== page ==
Starting Price: 25000 USDMinimum bid: 25000 USD
QING: AV rectangular cast ingot (372.51g), 25mm x 117mm x 9.5mm, undated gold bar circa 1745, weight equal to approximately 10 taels (liang), cast in a flat "Hershey" bar shape without characters on top, having engraved Chinese characters shi liang (ten taels) at top on back, character shí (ten) engraved on left side, rì engraved on right side, EF, RRRR. Nearly identical to the bars from the wrecks of the French East India Company vessel Prince de Conty, and to the Dutch East-Indiaman Geldermalsen. According to Joe Cribb at the British Museum, there were three styles in this treasure: shoe (sycee), rectangular (yuan) - similar to those sold at the Geldermasen auction and the flat "Hershey" bar style (ying). We could find records of only two other of the "Hershey" type ingots selling in public auction, both in Heritage Auctions, one in 2009 and another in 2017. The Prince de Conty wreck was located in 1976 by Patrick Lizé through archival research. It is one of the few vessels of the French East India Company that has been studied up to now. The 600-ton ship was constructed in 1743 by the architect Chambry junior. On 3 December 1746, on its return from China, it lost its way around the South-Western coast of Belle-Ile-en-Mer, about two hours off Lorient, the Company's official harbor. The VOC East-Indiaman ship Geldermalsen sunk in 1752 with 147 pieces of gold bars and sycee. She was built in 1736 by the Verenigde Oostindische Compagnie (VOC) and in service for the Kamer van Zeeland. She sank on 18 January 1752 on a homeward voyage from China with tea, china, chinese gold bullion and general cargo, was lost on Geldria shoal, South China Sea. 80 hands were lost, 32 survived. The wreck was discovered in 1984 by Mike Hatcher and salvaged and the treasure was sold at Christie's under the 'Nanking cargo' name .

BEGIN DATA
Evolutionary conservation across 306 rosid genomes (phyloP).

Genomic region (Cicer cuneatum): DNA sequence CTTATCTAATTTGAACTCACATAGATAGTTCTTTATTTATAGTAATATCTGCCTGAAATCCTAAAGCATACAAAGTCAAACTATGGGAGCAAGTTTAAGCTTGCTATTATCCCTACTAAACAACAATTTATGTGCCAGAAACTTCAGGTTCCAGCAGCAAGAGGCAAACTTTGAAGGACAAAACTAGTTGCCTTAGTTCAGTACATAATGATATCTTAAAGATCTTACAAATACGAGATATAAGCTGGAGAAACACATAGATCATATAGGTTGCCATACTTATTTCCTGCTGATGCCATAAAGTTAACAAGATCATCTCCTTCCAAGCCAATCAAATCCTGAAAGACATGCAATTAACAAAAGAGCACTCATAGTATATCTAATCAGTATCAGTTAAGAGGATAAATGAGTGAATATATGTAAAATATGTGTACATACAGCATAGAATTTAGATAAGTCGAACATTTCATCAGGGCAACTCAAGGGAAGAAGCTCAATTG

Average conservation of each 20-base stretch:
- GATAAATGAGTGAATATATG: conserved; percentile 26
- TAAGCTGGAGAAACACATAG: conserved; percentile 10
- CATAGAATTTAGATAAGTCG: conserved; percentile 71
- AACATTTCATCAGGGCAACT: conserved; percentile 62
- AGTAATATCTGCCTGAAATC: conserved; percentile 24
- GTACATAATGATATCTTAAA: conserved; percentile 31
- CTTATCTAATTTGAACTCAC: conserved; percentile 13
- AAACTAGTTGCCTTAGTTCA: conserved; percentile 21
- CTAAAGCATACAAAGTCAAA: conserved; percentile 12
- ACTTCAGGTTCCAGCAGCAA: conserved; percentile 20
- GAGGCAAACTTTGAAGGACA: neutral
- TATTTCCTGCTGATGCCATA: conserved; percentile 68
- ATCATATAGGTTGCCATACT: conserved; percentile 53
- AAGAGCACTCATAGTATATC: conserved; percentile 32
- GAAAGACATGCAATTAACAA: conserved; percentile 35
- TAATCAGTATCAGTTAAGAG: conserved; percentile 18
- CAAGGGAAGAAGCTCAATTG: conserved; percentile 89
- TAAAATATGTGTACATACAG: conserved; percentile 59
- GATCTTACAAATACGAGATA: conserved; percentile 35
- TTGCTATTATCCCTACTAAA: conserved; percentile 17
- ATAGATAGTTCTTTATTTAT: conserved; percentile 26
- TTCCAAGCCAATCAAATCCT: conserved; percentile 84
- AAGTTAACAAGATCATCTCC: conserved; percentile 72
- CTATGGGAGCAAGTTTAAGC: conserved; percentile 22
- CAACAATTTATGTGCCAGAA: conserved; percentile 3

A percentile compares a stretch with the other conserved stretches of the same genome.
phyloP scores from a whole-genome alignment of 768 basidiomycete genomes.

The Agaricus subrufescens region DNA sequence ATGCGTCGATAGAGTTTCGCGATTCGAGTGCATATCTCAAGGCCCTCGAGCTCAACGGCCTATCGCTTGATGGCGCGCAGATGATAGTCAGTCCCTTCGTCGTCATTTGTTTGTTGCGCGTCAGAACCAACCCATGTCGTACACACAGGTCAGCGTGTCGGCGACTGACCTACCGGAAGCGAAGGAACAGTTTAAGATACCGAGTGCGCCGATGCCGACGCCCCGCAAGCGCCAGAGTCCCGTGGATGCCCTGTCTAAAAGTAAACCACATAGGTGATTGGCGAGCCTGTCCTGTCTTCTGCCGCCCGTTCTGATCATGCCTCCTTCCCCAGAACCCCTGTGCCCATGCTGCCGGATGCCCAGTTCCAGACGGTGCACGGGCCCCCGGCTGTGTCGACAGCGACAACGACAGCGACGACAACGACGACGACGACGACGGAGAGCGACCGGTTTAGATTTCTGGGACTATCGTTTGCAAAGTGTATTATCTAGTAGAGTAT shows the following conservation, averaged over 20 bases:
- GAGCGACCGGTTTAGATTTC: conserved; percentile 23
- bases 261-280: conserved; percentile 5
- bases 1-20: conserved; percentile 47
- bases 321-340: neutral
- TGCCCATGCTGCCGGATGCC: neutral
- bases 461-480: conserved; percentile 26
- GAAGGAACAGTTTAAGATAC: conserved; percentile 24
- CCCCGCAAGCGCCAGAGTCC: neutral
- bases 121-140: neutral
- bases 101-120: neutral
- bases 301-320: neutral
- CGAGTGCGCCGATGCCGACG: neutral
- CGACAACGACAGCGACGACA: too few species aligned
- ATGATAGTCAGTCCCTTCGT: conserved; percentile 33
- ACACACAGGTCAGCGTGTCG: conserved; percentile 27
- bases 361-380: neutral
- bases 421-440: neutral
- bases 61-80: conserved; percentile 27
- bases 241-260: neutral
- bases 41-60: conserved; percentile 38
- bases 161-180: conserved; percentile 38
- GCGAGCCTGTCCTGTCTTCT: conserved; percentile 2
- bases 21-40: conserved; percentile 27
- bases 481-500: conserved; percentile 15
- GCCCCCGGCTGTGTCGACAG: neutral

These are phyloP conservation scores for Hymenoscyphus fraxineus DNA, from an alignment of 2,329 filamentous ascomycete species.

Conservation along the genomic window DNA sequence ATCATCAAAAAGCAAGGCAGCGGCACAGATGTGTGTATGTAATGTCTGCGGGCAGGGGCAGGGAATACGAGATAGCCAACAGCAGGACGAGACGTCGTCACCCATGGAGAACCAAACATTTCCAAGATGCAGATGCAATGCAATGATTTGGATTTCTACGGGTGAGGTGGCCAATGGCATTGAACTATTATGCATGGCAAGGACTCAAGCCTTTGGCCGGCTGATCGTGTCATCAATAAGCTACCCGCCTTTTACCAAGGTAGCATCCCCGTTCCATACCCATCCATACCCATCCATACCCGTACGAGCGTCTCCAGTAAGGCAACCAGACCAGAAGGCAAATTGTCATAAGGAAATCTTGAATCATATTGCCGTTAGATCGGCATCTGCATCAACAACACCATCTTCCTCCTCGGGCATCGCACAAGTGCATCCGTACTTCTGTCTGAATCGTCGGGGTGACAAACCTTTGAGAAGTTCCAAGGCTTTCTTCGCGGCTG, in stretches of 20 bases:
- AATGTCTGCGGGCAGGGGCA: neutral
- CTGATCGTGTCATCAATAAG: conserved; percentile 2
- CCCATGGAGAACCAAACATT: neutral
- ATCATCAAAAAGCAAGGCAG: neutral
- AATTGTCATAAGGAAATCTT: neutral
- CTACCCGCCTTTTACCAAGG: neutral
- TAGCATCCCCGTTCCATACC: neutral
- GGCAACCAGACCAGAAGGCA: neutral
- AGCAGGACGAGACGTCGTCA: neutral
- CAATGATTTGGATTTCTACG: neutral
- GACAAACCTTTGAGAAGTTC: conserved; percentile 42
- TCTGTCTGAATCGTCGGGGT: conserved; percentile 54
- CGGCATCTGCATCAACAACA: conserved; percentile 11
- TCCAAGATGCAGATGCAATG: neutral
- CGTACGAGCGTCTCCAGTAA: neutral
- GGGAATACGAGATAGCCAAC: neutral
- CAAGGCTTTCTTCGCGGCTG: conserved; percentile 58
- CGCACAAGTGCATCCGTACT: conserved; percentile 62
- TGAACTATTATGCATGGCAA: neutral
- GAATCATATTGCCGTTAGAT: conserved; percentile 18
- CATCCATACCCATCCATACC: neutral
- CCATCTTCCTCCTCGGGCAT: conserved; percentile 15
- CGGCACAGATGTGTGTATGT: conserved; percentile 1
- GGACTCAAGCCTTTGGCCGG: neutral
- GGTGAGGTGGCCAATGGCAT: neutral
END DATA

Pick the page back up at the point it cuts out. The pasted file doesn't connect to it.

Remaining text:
Estimate: 25,000-30,000 USD